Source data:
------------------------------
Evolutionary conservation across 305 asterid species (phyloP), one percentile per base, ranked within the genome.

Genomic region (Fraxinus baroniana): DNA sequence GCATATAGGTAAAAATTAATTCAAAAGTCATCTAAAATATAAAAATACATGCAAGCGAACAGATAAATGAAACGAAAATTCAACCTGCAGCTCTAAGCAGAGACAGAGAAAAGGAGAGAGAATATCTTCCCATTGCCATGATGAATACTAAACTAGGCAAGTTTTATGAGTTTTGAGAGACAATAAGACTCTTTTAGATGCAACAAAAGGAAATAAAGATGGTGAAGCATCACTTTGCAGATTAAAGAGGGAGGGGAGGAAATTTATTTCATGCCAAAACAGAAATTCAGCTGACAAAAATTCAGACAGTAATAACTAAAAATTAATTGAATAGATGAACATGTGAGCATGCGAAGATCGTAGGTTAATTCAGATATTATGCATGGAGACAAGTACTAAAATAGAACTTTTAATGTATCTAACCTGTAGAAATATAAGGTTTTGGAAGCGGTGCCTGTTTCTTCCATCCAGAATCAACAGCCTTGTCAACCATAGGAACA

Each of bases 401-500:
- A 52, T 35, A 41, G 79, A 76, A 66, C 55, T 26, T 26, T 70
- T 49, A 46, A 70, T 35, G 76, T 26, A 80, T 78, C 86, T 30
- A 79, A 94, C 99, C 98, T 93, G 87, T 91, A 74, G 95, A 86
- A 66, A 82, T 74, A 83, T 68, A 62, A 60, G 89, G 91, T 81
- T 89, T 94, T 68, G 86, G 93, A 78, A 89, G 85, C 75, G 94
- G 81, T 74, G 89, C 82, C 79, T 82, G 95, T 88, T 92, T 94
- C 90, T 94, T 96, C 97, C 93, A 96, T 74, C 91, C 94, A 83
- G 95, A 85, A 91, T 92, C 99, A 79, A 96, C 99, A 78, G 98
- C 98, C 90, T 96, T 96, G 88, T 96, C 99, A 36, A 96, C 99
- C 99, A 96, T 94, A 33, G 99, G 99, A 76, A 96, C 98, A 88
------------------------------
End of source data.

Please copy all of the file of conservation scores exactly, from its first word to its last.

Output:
Evolutionary conservation across 305 asterid species (phyloP), one percentile per base, ranked within the genome.

Genomic region (Fraxinus baroniana): DNA sequence GCATATAGGTAAAAATTAATTCAAAAGTCATCTAAAATATAAAAATACATGCAAGCGAACAGATAAATGAAACGAAAATTCAACCTGCAGCTCTAAGCAGAGACAGAGAAAAGGAGAGAGAATATCTTCCCATTGCCATGATGAATACTAAACTAGGCAAGTTTTATGAGTTTTGAGAGACAATAAGACTCTTTTAGATGCAACAAAAGGAAATAAAGATGGTGAAGCATCACTTTGCAGATTAAAGAGGGAGGGGAGGAAATTTATTTCATGCCAAAACAGAAATTCAGCTGACAAAAATTCAGACAGTAATAACTAAAAATTAATTGAATAGATGAACATGTGAGCATGCGAAGATCGTAGGTTAATTCAGATATTATGCATGGAGACAAGTACTAAAATAGAACTTTTAATGTATCTAACCTGTAGAAATATAAGGTTTTGGAAGCGGTGCCTGTTTCTTCCATCCAGAATCAACAGCCTTGTCAACCATAGGAACA

Each of bases 401-500:
- A 52, T 35, A 41, G 79, A 76, A 66, C 55, T 26, T 26, T 70
- T 49, A 46, A 70, T 35, G 76, T 26, A 80, T 78, C 86, T 30
- A 79, A 94, C 99, C 98, T 93, G 87, T 91, A 74, G 95, A 86
- A 66, A 82, T 74, A 83, T 68, A 62, A 60, G 89, G 91, T 81
- T 89, T 94, T 68, G 86, G 93, A 78, A 89, G 85, C 75, G 94
- G 81, T 74, G 89, C 82, C 79, T 82, G 95, T 88, T 92, T 94
- C 90, T 94, T 96, C 97, C 93, A 96, T 74, C 91, C 94, A 83
- G 95, A 85, A 91, T 92, C 99, A 79, A 96, C 99, A 78, G 98
- C 98, C 90, T 96, T 96, G 88, T 96, C 99, A 36, A 96, C 99
- C 99, A 96, T 94, A 33, G 99, G 99, A 76, A 96, C 98, A 88